News – Gambian missionary couple appeal for clemency

ET staff writer
ET staff writer
01 February, 2009 1 min read

Gambian missionary couple appeal for clemency

A missionary couple have offered a public apology to Gambia’s president in hope of receiving a presidential pardon. David Fulton, 60, and his wife Fiona, 45, were recently convicted of undermining the authority of Gambia’s government.

The Fultons were arrested on 29 November and charged on 4 December for distributing ‘seditious’ reports about the government. The couple – who have lived in Gambia for twelve years – allegedly criticised the former British colony in a series of round-robin e-mails related to their Christian missionary work in the predominantly Muslim state.

On 24 December the Fultons pleaded guilty to the charge of sedition and were sentenced on 30 December to one year of imprisonment with hard labour and a fine of about £6,250.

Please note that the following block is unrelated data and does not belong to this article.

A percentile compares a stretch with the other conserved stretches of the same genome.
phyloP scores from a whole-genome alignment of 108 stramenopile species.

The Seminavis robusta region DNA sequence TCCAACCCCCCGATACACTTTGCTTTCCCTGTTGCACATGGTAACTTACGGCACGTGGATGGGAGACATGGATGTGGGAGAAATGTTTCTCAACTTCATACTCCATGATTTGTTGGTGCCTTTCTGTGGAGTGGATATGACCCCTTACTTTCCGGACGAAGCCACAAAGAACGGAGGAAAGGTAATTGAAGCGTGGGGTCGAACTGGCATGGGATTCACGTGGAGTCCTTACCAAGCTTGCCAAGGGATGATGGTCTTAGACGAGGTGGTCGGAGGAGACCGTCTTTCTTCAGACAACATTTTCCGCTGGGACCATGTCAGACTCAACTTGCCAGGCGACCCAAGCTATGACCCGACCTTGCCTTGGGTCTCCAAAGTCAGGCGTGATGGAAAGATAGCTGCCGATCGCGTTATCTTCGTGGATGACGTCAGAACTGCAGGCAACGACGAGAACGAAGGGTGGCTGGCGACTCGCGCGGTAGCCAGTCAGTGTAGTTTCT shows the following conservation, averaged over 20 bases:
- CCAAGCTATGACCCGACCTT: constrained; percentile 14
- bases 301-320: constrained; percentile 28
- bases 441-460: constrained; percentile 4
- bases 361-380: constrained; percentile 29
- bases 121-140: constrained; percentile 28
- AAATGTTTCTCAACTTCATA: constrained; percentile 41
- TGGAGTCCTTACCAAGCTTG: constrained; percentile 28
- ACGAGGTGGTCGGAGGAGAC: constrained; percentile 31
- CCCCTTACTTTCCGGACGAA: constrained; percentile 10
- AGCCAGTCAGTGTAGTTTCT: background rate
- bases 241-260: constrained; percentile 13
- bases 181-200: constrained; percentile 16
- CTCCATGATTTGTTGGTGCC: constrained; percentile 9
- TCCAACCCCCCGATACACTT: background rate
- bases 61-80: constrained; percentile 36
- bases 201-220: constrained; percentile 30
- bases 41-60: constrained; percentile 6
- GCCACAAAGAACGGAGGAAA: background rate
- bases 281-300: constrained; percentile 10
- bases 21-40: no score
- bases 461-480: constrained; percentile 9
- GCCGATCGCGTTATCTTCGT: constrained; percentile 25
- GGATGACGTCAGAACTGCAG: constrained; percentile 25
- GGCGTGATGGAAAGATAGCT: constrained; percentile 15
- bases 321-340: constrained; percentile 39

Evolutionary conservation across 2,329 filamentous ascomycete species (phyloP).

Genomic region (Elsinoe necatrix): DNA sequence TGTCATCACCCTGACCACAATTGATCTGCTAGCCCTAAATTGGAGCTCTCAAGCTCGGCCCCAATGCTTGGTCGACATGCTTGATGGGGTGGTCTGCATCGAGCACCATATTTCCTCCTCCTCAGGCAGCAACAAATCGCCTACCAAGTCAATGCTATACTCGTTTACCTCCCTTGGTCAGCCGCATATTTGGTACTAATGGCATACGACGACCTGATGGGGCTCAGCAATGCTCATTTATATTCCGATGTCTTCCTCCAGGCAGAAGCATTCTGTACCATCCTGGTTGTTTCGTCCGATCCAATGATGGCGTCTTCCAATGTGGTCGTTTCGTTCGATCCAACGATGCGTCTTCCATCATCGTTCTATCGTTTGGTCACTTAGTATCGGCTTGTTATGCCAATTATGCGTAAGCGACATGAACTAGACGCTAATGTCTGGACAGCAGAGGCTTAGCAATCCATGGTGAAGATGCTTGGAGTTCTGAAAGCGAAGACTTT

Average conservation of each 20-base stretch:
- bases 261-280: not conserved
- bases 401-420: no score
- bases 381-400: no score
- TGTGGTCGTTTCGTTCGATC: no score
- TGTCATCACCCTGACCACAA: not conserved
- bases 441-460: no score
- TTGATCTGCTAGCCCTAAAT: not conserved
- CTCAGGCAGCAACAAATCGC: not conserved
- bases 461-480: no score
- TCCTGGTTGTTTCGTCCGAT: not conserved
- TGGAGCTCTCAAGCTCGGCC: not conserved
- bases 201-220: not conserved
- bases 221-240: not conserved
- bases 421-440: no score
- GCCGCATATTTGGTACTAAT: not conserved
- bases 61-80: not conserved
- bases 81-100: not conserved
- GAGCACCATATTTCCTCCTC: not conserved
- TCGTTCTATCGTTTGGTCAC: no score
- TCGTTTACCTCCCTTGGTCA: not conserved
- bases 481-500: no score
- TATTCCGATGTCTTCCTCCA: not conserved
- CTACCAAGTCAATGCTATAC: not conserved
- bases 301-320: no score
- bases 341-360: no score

Gambia, an overwhelmingly Muslim country (90%), has been ruled by President Yahya Jammeh since he came to power through a bloodless military coup in 1994. Every January, the president publishes a list of prisoners he feels should be freed because he believes they have shown remorse, and he is expected to publish a new list shortly.

Westhoughton Pentecostal Church in northwest England, which the Fultons have ties to, has been urging concerned Britons to write letters to the UK Government, church leaders, and local members of parliament to highlight the case.

ET staff writer
Articles View All

Join the discussion

Read community guidelines
New: the ET podcast!